#  Sample allow/block file 
# 
Allow_EnvFrom *@process.com 
Block_EnvFrom *offers*@* 

Note

Allow rules are applied to the message before block rules, which means that the allow rule has precedence over the block rule. If the same pattern is specified in both an allow list and a block list rule, the allow rule will be used.

User-defined allow/block files are normally created by users through the web-based PMAS GUI or the email-based PreciseMail Anti-Spam Gateway Processor. User files can include any of the six rules described here, though not all of them are documented in the help file for the Processor (intentionally, as it is expected that the ability to create regular expression rules is beyond the skills of most users).

Note

Most users new to PMAS will try to block spam by blocking the email addresses of quarantined spam. Of course, most of those email addresses are not legitimate and will never be used again, so this is generally an ineffective method of stopping spam. However, users may continue to block these addresses, and that can result in user rule files containing tens of thousands of block rules that will never trigger. It takes time to run so many tests, so a configuration variable, MAXIMUM_USER_BLOCK_RULES, specifies the maximum number of user block rules that will be read and applied. The default value is 1000.

3.9.1 Allow_EnvFrom and Block_EnvFrom rules

The Allow_EnvFrom and Block_EnvFrom keywords specify patterns that are matched against the envelope FROM address for a message. This address is the address given in the MAIL FROM: command in the original SMTP exchange; it can be found in the Return-Path: header in messages delivered by PMDF.

The pattern for the envelope FROM tests is not a regular expression, but is instead a simple wildcard pattern. The characters "?" and "*" are used to match any one character and any number of characters, respectively. If the envelope FROM address matches one of these rules, the message is immediately forwarded or discarded, depending on the type of rule.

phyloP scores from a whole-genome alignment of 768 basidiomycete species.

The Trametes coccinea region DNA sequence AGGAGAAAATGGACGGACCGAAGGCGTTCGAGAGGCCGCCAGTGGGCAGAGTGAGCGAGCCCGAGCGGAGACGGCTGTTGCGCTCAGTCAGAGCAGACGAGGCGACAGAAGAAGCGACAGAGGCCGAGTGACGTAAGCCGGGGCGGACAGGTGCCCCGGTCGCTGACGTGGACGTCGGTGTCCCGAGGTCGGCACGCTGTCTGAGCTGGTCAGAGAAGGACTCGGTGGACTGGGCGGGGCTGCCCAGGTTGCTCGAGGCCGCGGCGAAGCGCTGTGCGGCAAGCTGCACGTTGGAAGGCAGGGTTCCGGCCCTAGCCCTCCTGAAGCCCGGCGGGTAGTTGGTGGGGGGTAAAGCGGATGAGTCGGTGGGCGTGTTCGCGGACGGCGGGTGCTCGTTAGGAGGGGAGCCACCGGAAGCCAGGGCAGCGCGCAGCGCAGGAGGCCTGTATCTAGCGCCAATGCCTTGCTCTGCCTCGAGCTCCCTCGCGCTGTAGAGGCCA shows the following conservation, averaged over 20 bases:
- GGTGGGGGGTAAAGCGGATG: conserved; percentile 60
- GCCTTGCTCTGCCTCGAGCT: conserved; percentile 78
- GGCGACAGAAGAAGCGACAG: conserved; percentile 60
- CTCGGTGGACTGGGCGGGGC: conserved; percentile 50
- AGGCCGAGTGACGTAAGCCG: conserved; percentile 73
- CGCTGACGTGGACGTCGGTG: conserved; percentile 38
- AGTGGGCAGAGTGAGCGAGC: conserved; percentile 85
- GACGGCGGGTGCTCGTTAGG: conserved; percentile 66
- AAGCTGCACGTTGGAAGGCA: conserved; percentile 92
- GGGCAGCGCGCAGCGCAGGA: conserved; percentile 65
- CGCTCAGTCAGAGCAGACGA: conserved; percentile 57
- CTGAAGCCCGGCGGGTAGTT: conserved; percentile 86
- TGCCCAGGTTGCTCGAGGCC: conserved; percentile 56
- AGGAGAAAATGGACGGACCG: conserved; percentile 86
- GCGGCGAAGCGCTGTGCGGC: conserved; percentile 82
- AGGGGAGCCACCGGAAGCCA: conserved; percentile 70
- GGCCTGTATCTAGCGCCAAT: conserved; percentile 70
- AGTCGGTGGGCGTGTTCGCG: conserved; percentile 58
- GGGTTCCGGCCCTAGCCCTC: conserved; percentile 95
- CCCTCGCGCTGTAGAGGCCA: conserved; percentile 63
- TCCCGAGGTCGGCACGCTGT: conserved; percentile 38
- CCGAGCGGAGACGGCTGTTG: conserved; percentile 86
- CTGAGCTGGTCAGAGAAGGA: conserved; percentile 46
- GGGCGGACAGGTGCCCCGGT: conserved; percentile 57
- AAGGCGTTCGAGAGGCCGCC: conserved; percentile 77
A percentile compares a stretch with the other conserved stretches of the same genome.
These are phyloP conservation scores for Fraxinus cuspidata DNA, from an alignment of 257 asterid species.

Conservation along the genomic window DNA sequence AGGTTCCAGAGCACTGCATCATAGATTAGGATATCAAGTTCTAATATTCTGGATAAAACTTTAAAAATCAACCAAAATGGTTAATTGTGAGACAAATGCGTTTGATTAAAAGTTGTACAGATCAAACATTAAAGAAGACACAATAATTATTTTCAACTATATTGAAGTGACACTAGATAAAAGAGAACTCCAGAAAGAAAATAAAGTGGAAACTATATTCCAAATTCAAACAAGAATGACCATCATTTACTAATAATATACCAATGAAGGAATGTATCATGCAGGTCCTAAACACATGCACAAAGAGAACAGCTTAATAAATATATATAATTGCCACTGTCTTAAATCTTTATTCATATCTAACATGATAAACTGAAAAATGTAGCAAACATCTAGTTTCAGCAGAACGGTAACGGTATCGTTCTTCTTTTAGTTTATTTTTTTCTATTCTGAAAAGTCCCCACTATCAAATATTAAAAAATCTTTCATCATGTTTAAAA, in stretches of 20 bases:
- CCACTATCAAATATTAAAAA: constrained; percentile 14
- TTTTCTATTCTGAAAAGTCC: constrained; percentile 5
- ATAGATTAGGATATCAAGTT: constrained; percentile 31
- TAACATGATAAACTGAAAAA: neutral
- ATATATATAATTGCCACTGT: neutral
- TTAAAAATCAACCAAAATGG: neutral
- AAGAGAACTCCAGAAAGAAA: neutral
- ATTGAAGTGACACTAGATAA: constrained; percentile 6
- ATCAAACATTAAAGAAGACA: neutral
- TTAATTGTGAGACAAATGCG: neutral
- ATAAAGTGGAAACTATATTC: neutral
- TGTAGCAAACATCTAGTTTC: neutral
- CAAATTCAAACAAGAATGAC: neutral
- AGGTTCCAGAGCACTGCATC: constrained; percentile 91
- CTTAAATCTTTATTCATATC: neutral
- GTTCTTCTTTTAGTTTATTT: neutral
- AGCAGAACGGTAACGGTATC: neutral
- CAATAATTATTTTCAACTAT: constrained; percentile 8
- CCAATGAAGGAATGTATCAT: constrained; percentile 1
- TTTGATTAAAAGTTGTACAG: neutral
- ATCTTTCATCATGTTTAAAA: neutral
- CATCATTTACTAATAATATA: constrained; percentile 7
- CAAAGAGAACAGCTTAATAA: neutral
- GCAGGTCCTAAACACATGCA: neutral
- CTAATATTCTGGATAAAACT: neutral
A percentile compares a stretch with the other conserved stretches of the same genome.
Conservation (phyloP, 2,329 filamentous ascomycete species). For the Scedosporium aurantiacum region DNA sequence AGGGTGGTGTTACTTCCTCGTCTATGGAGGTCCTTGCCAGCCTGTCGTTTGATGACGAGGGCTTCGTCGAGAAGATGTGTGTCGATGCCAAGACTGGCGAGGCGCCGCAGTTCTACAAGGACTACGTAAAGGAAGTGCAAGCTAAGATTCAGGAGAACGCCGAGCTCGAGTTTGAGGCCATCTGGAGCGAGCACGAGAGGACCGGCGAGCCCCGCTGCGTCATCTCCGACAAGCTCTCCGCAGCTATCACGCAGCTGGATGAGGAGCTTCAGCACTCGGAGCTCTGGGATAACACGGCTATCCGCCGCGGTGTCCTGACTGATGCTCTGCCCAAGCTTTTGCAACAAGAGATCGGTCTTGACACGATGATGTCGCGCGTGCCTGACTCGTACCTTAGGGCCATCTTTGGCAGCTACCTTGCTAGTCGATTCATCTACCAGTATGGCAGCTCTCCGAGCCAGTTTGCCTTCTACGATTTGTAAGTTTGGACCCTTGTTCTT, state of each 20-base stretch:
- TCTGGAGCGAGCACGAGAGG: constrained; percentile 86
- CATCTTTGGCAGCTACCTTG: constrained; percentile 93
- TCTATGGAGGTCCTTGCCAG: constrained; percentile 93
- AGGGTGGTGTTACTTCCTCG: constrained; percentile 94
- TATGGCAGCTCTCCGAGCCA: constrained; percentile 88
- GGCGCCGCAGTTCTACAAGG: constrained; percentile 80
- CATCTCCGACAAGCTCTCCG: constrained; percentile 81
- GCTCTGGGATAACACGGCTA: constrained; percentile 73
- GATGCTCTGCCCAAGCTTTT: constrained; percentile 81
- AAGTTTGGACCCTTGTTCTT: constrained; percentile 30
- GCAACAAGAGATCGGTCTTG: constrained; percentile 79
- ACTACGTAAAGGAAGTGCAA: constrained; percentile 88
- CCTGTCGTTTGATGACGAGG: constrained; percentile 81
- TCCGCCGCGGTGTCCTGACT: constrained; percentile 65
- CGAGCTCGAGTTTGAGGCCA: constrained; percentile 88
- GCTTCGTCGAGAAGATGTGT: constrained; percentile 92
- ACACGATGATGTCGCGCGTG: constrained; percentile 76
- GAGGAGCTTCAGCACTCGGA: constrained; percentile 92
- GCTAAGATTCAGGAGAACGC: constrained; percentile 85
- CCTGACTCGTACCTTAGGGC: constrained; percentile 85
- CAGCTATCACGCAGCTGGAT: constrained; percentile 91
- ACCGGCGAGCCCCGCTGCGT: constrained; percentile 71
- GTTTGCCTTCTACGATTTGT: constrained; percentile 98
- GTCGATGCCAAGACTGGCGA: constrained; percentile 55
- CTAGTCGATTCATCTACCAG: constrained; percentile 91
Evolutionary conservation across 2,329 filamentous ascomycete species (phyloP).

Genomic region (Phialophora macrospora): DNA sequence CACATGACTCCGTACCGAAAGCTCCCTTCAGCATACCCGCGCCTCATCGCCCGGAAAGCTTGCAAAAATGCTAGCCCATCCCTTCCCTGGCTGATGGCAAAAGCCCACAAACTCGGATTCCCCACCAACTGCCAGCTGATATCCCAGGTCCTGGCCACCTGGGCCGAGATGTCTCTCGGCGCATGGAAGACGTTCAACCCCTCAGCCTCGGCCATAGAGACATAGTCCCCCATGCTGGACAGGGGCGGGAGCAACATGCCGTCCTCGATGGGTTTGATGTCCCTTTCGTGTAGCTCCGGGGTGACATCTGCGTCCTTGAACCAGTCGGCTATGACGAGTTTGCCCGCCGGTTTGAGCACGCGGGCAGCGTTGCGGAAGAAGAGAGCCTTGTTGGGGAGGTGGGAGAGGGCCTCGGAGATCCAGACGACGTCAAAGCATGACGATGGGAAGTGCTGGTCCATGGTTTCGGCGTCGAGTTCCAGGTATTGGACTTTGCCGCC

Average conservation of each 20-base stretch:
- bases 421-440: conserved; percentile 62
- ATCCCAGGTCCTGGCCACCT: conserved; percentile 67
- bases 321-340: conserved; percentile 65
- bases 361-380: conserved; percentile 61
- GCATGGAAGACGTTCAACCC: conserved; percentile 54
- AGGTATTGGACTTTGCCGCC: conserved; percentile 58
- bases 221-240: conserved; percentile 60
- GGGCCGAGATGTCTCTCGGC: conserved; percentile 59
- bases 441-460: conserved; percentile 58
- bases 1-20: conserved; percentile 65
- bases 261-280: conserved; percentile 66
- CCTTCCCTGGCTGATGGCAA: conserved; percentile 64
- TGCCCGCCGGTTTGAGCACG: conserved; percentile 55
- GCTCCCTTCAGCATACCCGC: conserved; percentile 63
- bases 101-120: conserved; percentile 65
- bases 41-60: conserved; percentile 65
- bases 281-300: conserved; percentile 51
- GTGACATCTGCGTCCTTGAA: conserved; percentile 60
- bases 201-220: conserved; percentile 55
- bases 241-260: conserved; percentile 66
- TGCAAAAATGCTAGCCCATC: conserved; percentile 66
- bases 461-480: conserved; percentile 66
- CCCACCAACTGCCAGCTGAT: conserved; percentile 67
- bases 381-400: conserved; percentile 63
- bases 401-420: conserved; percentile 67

# 
#  Accept all mail from process.com addresses 
# 
Allow_EnvFrom *@process.com 
Allow_EnvFrom *@*.process.com 
# 
#  Discard all mail from example.com 
# 
Block_EnvFrom *@example.com 
Block_EnvFrom *@*.example.com 

3.9.2 Allow_From and Block_From rules

The Allow_From and Block_From keywords specify patterns that are matched against several From-related RFC822 headers. While the envelope FROM address is typically a "safer" address (i.e, more likely to be the actual return address), it is often very different from the address from which messages appear to come. For example, a lot of companies outsource their email mailing lists to third-party companies, so a message that is from "xyz.com" may have an envelope FROM address that in no way indicates "xyz.com". Because this discrepancy tends to confuse users, the Allow_From and Block_From rules can be used to match the addresses that users do normally see, addresses in the RFC822 headers for messages.

The pattern for the FROM tests is not a regular expression, but is instead a simple wildcard pattern. The characters "?" and "*" are used to match any one character and any number of characters, respectively. The pattern is compared against the addresses in the following headers, if they are present. The pattern is applied to each of these headers in the order shown until a match is made or the list of headers is exhausted:

If the given pattern matches the address in any one of these headers, the message is immediately forwarded or discarded, depending on the type of rule.


# 
#  Accept all mail from these addresses 
# 
Allow_From goathunter@* 
Allow_From *@process.com 
# 
#  Discard all mail from example.com 
# 
Block_From *@example.com 
Block_From *@*.example.com 

3.9.3 Allow_Regex and Block_Regex rules

The Allow_Regex and Block_Regex rules specify regular expression patterns that are compared with the RFC822 headers for a message. If a match is made, the message is immediately forwarded or discarded, depending on the type of test.